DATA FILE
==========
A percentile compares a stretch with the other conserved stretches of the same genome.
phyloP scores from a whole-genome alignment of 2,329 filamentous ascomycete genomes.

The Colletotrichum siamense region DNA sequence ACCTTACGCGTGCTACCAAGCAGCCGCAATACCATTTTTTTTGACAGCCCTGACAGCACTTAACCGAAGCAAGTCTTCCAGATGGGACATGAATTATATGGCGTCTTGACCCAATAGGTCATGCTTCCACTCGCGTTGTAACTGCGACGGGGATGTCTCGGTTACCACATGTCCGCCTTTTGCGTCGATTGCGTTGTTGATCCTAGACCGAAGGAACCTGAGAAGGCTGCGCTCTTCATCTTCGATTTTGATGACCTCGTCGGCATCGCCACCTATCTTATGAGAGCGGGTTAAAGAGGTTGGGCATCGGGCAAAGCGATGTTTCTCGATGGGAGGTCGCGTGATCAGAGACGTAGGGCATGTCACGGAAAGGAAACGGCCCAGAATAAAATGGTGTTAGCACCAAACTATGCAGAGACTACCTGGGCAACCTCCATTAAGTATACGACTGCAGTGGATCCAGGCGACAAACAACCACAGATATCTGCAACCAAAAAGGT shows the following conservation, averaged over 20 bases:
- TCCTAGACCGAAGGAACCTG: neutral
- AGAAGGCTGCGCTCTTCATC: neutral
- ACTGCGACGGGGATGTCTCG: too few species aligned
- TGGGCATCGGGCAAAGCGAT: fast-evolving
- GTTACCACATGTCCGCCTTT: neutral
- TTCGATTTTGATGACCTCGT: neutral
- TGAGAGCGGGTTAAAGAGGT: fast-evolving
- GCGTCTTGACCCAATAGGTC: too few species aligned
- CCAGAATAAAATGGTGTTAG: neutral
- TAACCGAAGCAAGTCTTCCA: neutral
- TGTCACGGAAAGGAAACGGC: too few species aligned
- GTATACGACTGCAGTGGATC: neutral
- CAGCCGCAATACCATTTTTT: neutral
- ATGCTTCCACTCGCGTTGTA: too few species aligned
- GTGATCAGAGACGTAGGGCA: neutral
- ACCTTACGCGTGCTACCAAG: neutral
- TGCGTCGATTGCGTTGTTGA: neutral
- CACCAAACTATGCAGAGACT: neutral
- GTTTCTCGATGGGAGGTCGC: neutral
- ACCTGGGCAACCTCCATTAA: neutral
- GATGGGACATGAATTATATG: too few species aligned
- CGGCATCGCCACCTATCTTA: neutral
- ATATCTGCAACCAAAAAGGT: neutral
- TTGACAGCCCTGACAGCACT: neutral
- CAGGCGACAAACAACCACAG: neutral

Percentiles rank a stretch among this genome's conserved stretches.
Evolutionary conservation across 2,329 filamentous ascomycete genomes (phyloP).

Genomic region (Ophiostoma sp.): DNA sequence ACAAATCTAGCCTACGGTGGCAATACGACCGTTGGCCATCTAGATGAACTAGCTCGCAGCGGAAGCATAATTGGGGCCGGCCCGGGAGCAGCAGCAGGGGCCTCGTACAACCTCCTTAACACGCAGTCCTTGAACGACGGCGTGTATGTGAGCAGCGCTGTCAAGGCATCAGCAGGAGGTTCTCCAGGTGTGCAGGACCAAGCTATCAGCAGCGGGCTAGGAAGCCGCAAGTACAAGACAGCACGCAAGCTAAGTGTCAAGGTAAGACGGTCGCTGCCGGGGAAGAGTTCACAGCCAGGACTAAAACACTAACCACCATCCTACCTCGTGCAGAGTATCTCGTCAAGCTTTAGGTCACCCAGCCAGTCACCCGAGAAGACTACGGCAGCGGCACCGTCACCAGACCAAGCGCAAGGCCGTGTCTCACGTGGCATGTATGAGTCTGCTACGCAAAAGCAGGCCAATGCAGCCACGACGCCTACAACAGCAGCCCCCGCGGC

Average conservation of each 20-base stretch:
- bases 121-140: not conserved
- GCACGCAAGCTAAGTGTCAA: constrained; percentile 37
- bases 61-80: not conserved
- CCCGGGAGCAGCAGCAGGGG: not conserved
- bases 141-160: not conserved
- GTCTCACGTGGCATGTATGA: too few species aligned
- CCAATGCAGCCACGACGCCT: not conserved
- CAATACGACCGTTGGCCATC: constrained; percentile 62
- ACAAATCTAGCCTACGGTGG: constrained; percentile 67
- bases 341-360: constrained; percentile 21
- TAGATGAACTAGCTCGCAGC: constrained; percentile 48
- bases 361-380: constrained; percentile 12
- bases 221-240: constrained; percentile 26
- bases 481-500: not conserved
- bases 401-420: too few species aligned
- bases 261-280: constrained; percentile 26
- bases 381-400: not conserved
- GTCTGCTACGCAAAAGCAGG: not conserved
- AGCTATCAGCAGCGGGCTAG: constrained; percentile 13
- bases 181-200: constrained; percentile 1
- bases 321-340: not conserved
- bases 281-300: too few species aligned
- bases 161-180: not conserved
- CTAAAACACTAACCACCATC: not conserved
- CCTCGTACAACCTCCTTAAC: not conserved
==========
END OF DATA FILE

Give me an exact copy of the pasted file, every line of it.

A percentile compares a stretch with the other conserved stretches of the same genome.
phyloP scores from a whole-genome alignment of 2,329 filamentous ascomycete genomes.

The Colletotrichum siamense region DNA sequence ACCTTACGCGTGCTACCAAGCAGCCGCAATACCATTTTTTTTGACAGCCCTGACAGCACTTAACCGAAGCAAGTCTTCCAGATGGGACATGAATTATATGGCGTCTTGACCCAATAGGTCATGCTTCCACTCGCGTTGTAACTGCGACGGGGATGTCTCGGTTACCACATGTCCGCCTTTTGCGTCGATTGCGTTGTTGATCCTAGACCGAAGGAACCTGAGAAGGCTGCGCTCTTCATCTTCGATTTTGATGACCTCGTCGGCATCGCCACCTATCTTATGAGAGCGGGTTAAAGAGGTTGGGCATCGGGCAAAGCGATGTTTCTCGATGGGAGGTCGCGTGATCAGAGACGTAGGGCATGTCACGGAAAGGAAACGGCCCAGAATAAAATGGTGTTAGCACCAAACTATGCAGAGACTACCTGGGCAACCTCCATTAAGTATACGACTGCAGTGGATCCAGGCGACAAACAACCACAGATATCTGCAACCAAAAAGGT shows the following conservation, averaged over 20 bases:
- TCCTAGACCGAAGGAACCTG: neutral
- AGAAGGCTGCGCTCTTCATC: neutral
- ACTGCGACGGGGATGTCTCG: too few species aligned
- TGGGCATCGGGCAAAGCGAT: fast-evolving
- GTTACCACATGTCCGCCTTT: neutral
- TTCGATTTTGATGACCTCGT: neutral
- TGAGAGCGGGTTAAAGAGGT: fast-evolving
- GCGTCTTGACCCAATAGGTC: too few species aligned
- CCAGAATAAAATGGTGTTAG: neutral
- TAACCGAAGCAAGTCTTCCA: neutral
- TGTCACGGAAAGGAAACGGC: too few species aligned
- GTATACGACTGCAGTGGATC: neutral
- CAGCCGCAATACCATTTTTT: neutral
- ATGCTTCCACTCGCGTTGTA: too few species aligned
- GTGATCAGAGACGTAGGGCA: neutral
- ACCTTACGCGTGCTACCAAG: neutral
- TGCGTCGATTGCGTTGTTGA: neutral
- CACCAAACTATGCAGAGACT: neutral
- GTTTCTCGATGGGAGGTCGC: neutral
- ACCTGGGCAACCTCCATTAA: neutral
- GATGGGACATGAATTATATG: too few species aligned
- CGGCATCGCCACCTATCTTA: neutral
- ATATCTGCAACCAAAAAGGT: neutral
- TTGACAGCCCTGACAGCACT: neutral
- CAGGCGACAAACAACCACAG: neutral

Percentiles rank a stretch among this genome's conserved stretches.
Evolutionary conservation across 2,329 filamentous ascomycete genomes (phyloP).

Genomic region (Ophiostoma sp.): DNA sequence ACAAATCTAGCCTACGGTGGCAATACGACCGTTGGCCATCTAGATGAACTAGCTCGCAGCGGAAGCATAATTGGGGCCGGCCCGGGAGCAGCAGCAGGGGCCTCGTACAACCTCCTTAACACGCAGTCCTTGAACGACGGCGTGTATGTGAGCAGCGCTGTCAAGGCATCAGCAGGAGGTTCTCCAGGTGTGCAGGACCAAGCTATCAGCAGCGGGCTAGGAAGCCGCAAGTACAAGACAGCACGCAAGCTAAGTGTCAAGGTAAGACGGTCGCTGCCGGGGAAGAGTTCACAGCCAGGACTAAAACACTAACCACCATCCTACCTCGTGCAGAGTATCTCGTCAAGCTTTAGGTCACCCAGCCAGTCACCCGAGAAGACTACGGCAGCGGCACCGTCACCAGACCAAGCGCAAGGCCGTGTCTCACGTGGCATGTATGAGTCTGCTACGCAAAAGCAGGCCAATGCAGCCACGACGCCTACAACAGCAGCCCCCGCGGC

Average conservation of each 20-base stretch:
- bases 121-140: not conserved
- GCACGCAAGCTAAGTGTCAA: constrained; percentile 37
- bases 61-80: not conserved
- CCCGGGAGCAGCAGCAGGGG: not conserved
- bases 141-160: not conserved
- GTCTCACGTGGCATGTATGA: too few species aligned
- CCAATGCAGCCACGACGCCT: not conserved
- CAATACGACCGTTGGCCATC: constrained; percentile 62
- ACAAATCTAGCCTACGGTGG: constrained; percentile 67
- bases 341-360: constrained; percentile 21
- TAGATGAACTAGCTCGCAGC: constrained; percentile 48
- bases 361-380: constrained; percentile 12
- bases 221-240: constrained; percentile 26
- bases 481-500: not conserved
- bases 401-420: too few species aligned
- bases 261-280: constrained; percentile 26
- bases 381-400: not conserved
- GTCTGCTACGCAAAAGCAGG: not conserved
- AGCTATCAGCAGCGGGCTAG: constrained; percentile 13
- bases 181-200: constrained; percentile 1
- bases 321-340: not conserved
- bases 281-300: too few species aligned
- bases 161-180: not conserved
- CTAAAACACTAACCACCATC: not conserved
- CCTCGTACAACCTCCTTAAC: not conserved